But Mort said that battling that stigma is not so simple. Muhlstadt, her son, watched his friends, some of whom Mort still keeps in contact with, unsuccessfully navigate the Marine Corps mental health system. He saw one of his friends seek help and was told, "He just wants out of work, he doesn't want to deploy, he was playing the mental health card," Mort recalled.

Muhlstadt ended up getting private counseling because he was afraid of telling his command. He was prescribed an antidepressant, but Mort was unsure how effective it was at tackling what her son was experiencing, part of which stemmed from what she described as a toxic unit environment.

"He was [a] machine gunner that loved his job," Mort said. "[But] he didn't want to be stripped of anything. ... So, he shut his mouth."

The disconnect between the commandant's comments and Mort's experience reckoning with what her son saw -- a stigma-laden military mental health system -- represents the hard problem of suicide in the ranks. Neither could pin down a specific reason for it, outside of a compounding number of issues, many of which are out of the service member's control.

The mental health professionals mentioned by Smith are just not always available, he said, and it has fallen to service members to fill the need.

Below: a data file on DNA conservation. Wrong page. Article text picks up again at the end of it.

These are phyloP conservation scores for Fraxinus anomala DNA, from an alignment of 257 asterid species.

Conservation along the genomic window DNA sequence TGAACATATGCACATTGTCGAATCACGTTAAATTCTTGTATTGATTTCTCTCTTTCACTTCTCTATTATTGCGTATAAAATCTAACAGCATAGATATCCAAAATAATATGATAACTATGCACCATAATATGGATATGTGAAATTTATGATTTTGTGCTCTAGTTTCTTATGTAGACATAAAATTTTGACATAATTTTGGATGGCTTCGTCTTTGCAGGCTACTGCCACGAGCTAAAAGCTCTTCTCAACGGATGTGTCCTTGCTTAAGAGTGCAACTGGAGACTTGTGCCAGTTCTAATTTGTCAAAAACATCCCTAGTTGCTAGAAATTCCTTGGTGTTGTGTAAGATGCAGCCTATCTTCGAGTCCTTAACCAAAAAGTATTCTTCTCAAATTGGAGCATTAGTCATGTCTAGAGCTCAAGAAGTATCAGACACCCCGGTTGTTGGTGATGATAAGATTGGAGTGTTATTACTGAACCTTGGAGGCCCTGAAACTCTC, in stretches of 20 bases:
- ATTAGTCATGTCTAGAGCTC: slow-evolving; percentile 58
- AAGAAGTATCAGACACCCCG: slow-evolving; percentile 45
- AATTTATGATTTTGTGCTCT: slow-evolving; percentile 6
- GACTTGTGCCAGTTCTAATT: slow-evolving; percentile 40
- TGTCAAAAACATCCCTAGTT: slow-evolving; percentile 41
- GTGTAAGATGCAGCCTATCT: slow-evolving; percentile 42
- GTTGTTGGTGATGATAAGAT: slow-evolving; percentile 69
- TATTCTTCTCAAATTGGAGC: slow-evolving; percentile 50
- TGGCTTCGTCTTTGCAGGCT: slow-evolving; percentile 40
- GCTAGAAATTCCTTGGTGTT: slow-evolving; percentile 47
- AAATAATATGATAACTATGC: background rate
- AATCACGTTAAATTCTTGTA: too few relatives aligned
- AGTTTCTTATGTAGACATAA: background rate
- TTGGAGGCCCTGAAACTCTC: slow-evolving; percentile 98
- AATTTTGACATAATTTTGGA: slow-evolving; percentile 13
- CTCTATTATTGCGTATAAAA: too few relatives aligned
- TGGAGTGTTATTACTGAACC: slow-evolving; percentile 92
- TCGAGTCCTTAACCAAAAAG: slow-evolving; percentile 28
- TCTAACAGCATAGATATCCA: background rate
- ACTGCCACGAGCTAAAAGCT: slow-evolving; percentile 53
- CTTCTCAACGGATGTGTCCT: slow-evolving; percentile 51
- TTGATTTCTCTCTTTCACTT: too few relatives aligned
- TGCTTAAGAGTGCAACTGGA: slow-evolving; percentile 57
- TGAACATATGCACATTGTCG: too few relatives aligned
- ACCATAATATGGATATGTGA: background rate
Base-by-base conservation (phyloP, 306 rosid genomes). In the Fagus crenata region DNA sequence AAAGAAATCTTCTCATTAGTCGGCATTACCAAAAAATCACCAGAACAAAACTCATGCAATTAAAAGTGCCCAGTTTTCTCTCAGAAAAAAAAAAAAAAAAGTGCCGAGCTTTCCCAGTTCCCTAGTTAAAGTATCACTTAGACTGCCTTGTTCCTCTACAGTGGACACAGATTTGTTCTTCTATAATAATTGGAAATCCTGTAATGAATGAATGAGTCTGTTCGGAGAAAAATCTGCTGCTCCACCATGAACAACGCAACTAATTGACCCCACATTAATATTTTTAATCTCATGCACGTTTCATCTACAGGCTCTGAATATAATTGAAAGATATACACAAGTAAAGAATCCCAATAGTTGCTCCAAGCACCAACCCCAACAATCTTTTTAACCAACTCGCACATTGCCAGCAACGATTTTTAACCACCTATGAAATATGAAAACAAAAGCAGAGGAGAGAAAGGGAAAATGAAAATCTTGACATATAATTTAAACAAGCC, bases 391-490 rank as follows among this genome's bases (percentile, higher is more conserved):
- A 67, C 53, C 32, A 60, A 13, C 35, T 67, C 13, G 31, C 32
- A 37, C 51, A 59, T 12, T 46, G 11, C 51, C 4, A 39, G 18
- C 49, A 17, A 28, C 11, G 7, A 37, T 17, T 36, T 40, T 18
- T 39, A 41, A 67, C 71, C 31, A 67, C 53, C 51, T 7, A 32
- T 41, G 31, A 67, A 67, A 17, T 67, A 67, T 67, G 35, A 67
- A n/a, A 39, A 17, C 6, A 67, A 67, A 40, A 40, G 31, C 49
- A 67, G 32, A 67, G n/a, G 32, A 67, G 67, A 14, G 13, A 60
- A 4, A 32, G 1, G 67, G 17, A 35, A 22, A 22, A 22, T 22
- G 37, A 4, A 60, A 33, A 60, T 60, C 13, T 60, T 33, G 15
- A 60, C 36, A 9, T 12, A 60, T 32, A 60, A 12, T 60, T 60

"They're not there to obtain into the military," Smith said of the mental health professionals. "So, we have to use our corpsmen, our commanders and our chaplains."

Chaplains are not generally licensed clinical counselors, according to MilitaryOneSource, though they can provide community, unit and religious services to service members in need of confidential help. Some experts in the military have been pushing to implement and improve what is known as embedded behavioral health, a system in which licensed mental health professionals are assigned to the unit level.

Some units have suicide prevention material on their websites. Others direct to emergency lines and chaplain resources.

In 2021, the Marine Corps released a suicide prevention plan, part of which said "the focus is not the determination of whether or not an ideation took place but rather on allowing the commander and/or leader the opportunity to track the occurrence and engage with the service member concerning issues of stress and other factors that lead to suicide."

In September, Smith and Sergeant Major of the Marine Corps Carlos Ruiz released a video addressing suicide in the service.

"We must create a culture where people can make mistakes, and yet they can get back up and not allow them, allow ourselves to beat ourselves down because of that mistake -- that there is hope that they can get back up and try it again," Ruiz said.

In the wake of her son's death, Mort has dedicated herself to learning about the problem and helping others while she awaits the Naval Criminal Investigative Service report investigating his death which was nearly two years ago. She has taken Applied Suicide Intervention Skills Training, or ASIST, courses, for example, and hopes that the Marine Corps will dedicate similar training for young leaders in a way that isn't just checking a box.

"I know that my life now is absolutely, completely different," Mort said. "And my mission is to honor Anthony and to make sure that there's no other mother that has to go through this."

-- Drew F. Lawrence can be reached at Follow him on X @df_lawrence.